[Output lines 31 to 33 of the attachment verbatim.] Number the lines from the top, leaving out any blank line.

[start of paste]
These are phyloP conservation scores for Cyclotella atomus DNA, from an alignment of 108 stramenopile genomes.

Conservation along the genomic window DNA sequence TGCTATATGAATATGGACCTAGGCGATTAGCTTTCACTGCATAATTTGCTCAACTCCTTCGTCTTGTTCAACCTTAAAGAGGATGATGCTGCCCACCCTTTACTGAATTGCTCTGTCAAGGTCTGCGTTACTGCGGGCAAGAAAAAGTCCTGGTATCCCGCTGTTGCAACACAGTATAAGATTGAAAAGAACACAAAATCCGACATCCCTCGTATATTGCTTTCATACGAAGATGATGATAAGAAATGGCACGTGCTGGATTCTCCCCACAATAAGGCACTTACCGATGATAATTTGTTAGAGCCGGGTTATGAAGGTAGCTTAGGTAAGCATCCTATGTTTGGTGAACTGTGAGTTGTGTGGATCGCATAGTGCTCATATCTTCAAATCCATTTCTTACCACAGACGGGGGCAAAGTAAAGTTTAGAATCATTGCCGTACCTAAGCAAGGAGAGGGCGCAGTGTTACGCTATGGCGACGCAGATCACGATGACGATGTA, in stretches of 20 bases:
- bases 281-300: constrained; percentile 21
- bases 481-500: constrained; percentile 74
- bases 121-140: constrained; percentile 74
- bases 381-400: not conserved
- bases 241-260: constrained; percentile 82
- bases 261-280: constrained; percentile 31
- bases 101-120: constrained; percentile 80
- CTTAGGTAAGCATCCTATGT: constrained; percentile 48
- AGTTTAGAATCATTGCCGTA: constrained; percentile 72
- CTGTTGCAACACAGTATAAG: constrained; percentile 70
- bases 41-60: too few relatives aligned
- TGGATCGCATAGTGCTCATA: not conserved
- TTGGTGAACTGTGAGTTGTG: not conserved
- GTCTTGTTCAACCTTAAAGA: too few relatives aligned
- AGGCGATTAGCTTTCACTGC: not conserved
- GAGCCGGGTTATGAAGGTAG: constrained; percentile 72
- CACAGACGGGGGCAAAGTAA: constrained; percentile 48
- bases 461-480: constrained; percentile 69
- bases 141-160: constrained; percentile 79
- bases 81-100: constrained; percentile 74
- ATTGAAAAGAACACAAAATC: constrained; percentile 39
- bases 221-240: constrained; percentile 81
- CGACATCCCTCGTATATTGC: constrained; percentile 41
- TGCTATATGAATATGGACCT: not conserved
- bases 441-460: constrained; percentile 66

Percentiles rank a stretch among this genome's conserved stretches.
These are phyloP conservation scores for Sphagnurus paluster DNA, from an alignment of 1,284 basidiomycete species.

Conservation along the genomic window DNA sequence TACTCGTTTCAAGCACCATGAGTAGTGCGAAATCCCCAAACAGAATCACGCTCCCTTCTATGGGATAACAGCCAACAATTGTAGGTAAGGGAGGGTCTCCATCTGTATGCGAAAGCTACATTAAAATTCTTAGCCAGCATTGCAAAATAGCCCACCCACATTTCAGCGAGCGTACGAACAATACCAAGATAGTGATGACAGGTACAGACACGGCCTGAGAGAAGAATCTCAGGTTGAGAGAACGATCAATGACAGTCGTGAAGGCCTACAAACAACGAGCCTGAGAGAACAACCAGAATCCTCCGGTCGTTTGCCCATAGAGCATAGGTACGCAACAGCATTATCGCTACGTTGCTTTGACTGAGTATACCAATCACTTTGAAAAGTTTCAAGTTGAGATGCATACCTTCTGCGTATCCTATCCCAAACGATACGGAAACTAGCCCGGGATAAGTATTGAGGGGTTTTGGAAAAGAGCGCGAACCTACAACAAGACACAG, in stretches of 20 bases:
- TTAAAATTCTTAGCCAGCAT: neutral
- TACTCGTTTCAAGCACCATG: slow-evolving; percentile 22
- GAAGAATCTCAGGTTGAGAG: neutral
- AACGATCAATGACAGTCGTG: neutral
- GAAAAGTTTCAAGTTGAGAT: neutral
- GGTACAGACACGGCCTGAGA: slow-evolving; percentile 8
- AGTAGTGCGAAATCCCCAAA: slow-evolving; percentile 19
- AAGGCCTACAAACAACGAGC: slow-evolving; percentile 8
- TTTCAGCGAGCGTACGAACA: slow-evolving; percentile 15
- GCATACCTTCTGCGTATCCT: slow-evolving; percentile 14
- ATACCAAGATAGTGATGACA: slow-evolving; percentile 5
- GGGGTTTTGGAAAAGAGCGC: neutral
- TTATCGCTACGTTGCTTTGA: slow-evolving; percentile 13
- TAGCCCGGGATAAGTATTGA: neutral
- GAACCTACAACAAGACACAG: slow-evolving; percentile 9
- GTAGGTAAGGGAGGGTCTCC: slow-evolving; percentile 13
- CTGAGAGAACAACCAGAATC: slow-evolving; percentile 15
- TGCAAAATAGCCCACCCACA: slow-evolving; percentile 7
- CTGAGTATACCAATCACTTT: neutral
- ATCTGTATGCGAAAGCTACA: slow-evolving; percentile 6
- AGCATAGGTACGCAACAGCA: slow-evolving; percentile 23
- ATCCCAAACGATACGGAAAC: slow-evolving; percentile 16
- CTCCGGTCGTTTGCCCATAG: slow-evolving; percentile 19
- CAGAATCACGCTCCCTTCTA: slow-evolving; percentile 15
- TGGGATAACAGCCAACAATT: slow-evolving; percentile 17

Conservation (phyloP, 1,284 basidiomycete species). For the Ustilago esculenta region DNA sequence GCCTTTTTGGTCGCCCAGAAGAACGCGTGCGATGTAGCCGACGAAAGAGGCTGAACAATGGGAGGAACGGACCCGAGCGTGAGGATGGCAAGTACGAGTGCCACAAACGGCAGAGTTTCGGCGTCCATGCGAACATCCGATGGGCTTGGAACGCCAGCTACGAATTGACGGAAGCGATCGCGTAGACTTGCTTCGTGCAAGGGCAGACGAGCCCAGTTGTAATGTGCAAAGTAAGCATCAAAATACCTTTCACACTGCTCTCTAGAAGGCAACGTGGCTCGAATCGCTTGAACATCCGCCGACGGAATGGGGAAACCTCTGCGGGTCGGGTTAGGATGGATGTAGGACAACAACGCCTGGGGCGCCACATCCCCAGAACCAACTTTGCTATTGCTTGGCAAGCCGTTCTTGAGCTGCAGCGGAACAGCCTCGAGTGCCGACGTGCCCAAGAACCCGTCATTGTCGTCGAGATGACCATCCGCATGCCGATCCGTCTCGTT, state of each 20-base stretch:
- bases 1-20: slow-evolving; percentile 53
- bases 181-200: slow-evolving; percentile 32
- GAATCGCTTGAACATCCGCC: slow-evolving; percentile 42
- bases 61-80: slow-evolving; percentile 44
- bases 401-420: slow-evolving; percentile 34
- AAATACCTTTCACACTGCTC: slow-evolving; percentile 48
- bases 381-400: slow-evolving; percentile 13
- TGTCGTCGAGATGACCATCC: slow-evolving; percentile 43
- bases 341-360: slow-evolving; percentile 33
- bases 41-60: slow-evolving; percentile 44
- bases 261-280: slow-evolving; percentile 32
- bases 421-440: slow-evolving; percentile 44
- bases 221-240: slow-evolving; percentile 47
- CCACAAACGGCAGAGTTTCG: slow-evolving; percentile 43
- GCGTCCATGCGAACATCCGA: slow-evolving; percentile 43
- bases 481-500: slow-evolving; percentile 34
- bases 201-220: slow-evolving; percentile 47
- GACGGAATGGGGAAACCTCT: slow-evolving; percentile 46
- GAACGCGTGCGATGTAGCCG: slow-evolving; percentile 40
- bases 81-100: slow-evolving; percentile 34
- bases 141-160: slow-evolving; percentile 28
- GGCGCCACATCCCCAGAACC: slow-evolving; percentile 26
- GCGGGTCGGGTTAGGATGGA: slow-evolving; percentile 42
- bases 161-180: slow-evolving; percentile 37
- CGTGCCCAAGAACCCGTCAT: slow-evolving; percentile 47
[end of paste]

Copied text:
- TTAAAATTCTTAGCCAGCAT: neutral
- TACTCGTTTCAAGCACCATG: slow-evolving; percentile 22
- GAAGAATCTCAGGTTGAGAG: neutral